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Young Latinos Most Likely To Light Up MLB Sky This Summer

Atlanta table-setters Ozzie Albies and Ronald Acuña, Jr. are young stars on the rise. Photo credit: Dan Schlossberg / Latino Sports

A cadre of youthful Latinos will determine the winners of the 2020 baseball season.

There’s no doubt the kids are coming: both Vlad Guerrero Jr. and Juan Soto, at 21, are barely old enough to vote – even if they were eligible.

Ronald Acuna Jr., age 22, wants to add a Most Valuable Player trophy to the National League Rookie of the Year award he won two years ago.

And Ozzie Albies, 23, is not only Acuna’s closest friend but the NL’s shortest player; he’s generously listed at 5’8″ tall in the Atlanta media guide.

These are just some of the talented kids who are going to make this truncated season easy to watch – even with no fans in the stands.

The following young Latinos, all still in their 20s, are most likely to succeed:

1. Ronald Acuña, Jr. – Before the coronavirus pandemic stopped baseball in its tracks with two weeks to go in spring training, this righthanded powerhouse from Venezuela suggested he become the first 50/50 player in baseball history. Only a late-season groin pull cost him a 40/40 season last year but Acuna still finished with 41 homers plus a league-best 37 stolen bases. His 127 runs scored also led the National League. Once he learns to reduce his strikeout rate, he’ll become a strong MVP contender.

Rockies third baseman Nolan Arenado has won seven Gold Gloves. Photo credit: Daniel Budasoff / Latino Sports

2. Nolan Arenado – He’s won three home run crowns and seven Gold Gloves for his third-base play with the Colorado Rockies. At age 29, however, this son of a Cuban father and Puerto Rican mother is getting restless playing for a non-contender and asked to be traded earlier this year. No matter where he plays, he’s going to win an MVP or two before he’s through.

3. Vlad Guerrero Jr. – Moved from third to first base by the Blue Jays this spring, this muscular Dominican is the son of Hall of Famer Vladimir Guerrero Sr. If he follows in his father’s footsteps, he could make the Guerreros the first father-and-son players in the Baseball Hall of Fame. Like Acuna, he hits the ball a long way.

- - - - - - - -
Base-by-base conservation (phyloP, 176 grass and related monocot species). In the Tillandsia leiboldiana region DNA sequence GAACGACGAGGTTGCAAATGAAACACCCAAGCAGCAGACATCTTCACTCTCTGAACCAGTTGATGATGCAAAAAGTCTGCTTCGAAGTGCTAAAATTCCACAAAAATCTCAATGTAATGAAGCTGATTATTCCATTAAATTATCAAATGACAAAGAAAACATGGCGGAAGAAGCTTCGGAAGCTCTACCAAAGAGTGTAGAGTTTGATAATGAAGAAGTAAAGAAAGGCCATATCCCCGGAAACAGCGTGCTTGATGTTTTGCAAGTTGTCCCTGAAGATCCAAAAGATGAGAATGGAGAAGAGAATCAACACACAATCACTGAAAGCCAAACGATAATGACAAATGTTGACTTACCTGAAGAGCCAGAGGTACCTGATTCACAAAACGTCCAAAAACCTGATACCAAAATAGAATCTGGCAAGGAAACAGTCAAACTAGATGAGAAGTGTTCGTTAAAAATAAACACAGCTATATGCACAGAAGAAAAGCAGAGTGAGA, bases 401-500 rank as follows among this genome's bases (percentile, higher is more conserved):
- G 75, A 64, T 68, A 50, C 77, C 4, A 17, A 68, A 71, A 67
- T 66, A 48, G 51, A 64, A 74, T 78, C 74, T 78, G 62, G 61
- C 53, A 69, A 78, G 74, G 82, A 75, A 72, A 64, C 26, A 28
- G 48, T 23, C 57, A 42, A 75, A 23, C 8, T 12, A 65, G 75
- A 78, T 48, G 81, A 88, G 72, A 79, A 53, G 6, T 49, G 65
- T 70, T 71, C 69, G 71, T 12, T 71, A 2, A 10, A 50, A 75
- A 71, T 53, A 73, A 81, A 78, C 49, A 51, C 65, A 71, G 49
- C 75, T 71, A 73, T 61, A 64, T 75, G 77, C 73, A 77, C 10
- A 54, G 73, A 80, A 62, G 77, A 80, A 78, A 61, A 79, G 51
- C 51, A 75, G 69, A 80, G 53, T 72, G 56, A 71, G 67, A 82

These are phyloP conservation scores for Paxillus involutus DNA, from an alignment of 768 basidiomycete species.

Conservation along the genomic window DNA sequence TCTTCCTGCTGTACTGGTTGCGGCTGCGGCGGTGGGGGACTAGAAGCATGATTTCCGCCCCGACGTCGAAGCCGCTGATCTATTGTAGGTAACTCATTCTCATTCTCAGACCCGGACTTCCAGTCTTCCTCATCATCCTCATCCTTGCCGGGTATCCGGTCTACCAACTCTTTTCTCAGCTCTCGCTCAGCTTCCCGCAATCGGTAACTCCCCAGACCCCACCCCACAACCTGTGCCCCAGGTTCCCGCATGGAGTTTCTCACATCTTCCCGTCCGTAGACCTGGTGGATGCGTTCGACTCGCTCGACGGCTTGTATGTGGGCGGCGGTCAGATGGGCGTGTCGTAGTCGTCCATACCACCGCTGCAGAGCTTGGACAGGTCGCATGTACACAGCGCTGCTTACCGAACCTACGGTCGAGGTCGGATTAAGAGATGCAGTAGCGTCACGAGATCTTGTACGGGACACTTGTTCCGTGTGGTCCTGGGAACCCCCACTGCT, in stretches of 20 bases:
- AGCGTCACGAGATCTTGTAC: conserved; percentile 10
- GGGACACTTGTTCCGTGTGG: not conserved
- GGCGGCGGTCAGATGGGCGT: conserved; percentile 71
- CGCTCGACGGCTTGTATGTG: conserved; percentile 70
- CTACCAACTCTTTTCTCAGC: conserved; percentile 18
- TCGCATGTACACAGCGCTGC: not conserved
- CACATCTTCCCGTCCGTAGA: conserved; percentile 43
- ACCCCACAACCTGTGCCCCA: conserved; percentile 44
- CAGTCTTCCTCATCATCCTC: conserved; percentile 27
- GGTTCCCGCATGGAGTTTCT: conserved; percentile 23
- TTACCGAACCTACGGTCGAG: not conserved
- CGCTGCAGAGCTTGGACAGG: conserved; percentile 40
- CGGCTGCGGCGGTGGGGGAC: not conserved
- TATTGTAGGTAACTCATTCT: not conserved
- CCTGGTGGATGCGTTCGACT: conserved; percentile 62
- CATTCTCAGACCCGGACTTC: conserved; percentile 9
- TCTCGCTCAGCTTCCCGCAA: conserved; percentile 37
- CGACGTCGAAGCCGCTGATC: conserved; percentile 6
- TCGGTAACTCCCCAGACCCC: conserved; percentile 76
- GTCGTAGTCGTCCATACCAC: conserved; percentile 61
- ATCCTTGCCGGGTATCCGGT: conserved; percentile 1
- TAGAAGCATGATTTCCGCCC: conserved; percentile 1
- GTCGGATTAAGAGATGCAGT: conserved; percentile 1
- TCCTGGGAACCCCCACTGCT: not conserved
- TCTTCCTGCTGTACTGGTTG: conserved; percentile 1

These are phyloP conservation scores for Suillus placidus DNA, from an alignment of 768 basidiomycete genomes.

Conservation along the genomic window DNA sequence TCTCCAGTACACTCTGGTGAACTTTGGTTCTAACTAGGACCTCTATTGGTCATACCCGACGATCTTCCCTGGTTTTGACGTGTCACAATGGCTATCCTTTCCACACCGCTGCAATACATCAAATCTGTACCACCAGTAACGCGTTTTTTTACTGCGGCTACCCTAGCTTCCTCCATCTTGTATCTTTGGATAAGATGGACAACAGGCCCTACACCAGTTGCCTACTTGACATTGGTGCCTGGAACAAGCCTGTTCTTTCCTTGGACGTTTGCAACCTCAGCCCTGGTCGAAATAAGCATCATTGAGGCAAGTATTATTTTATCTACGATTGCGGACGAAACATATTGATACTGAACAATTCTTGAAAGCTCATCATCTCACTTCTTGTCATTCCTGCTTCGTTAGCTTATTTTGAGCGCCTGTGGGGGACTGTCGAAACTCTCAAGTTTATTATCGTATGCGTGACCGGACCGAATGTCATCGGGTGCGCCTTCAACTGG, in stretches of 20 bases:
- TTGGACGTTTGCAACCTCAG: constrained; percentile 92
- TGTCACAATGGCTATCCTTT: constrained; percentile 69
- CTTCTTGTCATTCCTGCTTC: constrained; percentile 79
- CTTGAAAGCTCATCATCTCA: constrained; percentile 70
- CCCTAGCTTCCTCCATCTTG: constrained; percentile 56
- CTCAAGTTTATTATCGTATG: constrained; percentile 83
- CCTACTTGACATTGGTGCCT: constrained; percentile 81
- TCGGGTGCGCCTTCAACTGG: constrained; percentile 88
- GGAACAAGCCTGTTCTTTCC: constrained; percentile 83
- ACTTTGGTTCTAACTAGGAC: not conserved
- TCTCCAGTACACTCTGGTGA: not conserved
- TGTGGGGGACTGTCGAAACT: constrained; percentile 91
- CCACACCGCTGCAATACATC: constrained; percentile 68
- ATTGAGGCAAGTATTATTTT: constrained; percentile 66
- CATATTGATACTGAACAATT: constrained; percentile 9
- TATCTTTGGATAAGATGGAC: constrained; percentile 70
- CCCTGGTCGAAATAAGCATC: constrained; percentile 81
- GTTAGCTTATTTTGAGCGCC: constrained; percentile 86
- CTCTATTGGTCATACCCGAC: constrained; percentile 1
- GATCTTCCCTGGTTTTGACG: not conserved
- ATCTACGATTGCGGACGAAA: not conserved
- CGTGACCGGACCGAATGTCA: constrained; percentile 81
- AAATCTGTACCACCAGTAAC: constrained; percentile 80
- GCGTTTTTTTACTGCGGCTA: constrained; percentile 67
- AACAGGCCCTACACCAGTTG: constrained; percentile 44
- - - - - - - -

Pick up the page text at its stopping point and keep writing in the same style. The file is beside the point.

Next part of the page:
4. Pete Alonso – Though born in Tampa, the reigning NL Rookie of the Year traces his Latino heritage to his Spanish-Italian father. His 53 home runs last year were most ever hit by a rookie and the most ever hit by a Met. At age 25, the Polar Bear have a long run in the big leagues.

5. Juan Soto – With Bryce Harper fleeing to Philadelphia as a free agent last year, this Dominican outfielder supplied plenty of lefthanded power (34 home runs) in the lineup of the World Champion Nationals. He doesn’t run or field like Acuna yet but is improving in both areas.

6. Manny Machado – A big-leaguer for eight years at age 27, he’s hit more than 30 home runs five years in a row, excelling in both leagues. A Florida native of Dominican extraction, he’s stationed at third only because the Padres also have Fernando Tatis, Jr.

7. Ozzie Albies – Overshadowed by Acuña in Atlanta, this switch-hitting second baseman from Curacao led the NL with 189 hits and a .389 average against lefthanded pitchers. He’s hit 24 homers two years in a row and shows signs of being the NL’s version of Jose Altuve, another little man with a big stick.

Yankees shortstop Gleyber Torres has power in his bat. Photo Credit: Bill Menzel / Latino Sports

8. Gleyber Torres – Trying to return to shortstop after spending his early Yankees career at second, Torres is the same age as Albies (23) but with more size and more power (38 HR). If he batted exclusively against Baltimore pitching, he might lead the American League in home runs.

9. Javy Baez – An All-Star at both second and short for the Cubs, this Puerto Rican power-hitter pounded 29 home runs last year but enters the walk year of his contract hoping to be more consistent. At age 27, he’s already played six seasons, all in Chicago.

10. Eugenio Suarez – This 28-year-old righthanded slugger from Venezuela plays his home games in the league’s biggest bandbox, Great American Ballpark, but has improved his power output four years in a row, finally reaching 49 last season.

Honorable Mentions:

• Eduardo Rodriguez, 27, Red Sox LHP (Venezuela) – surprised with 19-6 mark
• Jose Berrios, 25, Twins RHP (Puerto Rico) – consistent for three years
• Luis Castillo, 27, Reds RHP (Dominican) – won 15 in bandbox ballpark
• Gary Sanchez, 27, Yankees C (Dominican) – 34 homers in 106 games
• Luis Robert, 22, White Sox OF (Cuba) = about to realize huge potential
• Francisco Lindor, 26, Indians SS (Puerto Rico) – AL’s best shortstop
• Fernando Tatis Jr., 21, Padres SS (Dominican) – 42 extra-base hits in 88 games
• Carlos Correa, age 25, Astros SS (Puerto Rico) – great talent if healthy
• Yoan Moncada, age 25, White Sox 3B (Cuba) – developing slugger

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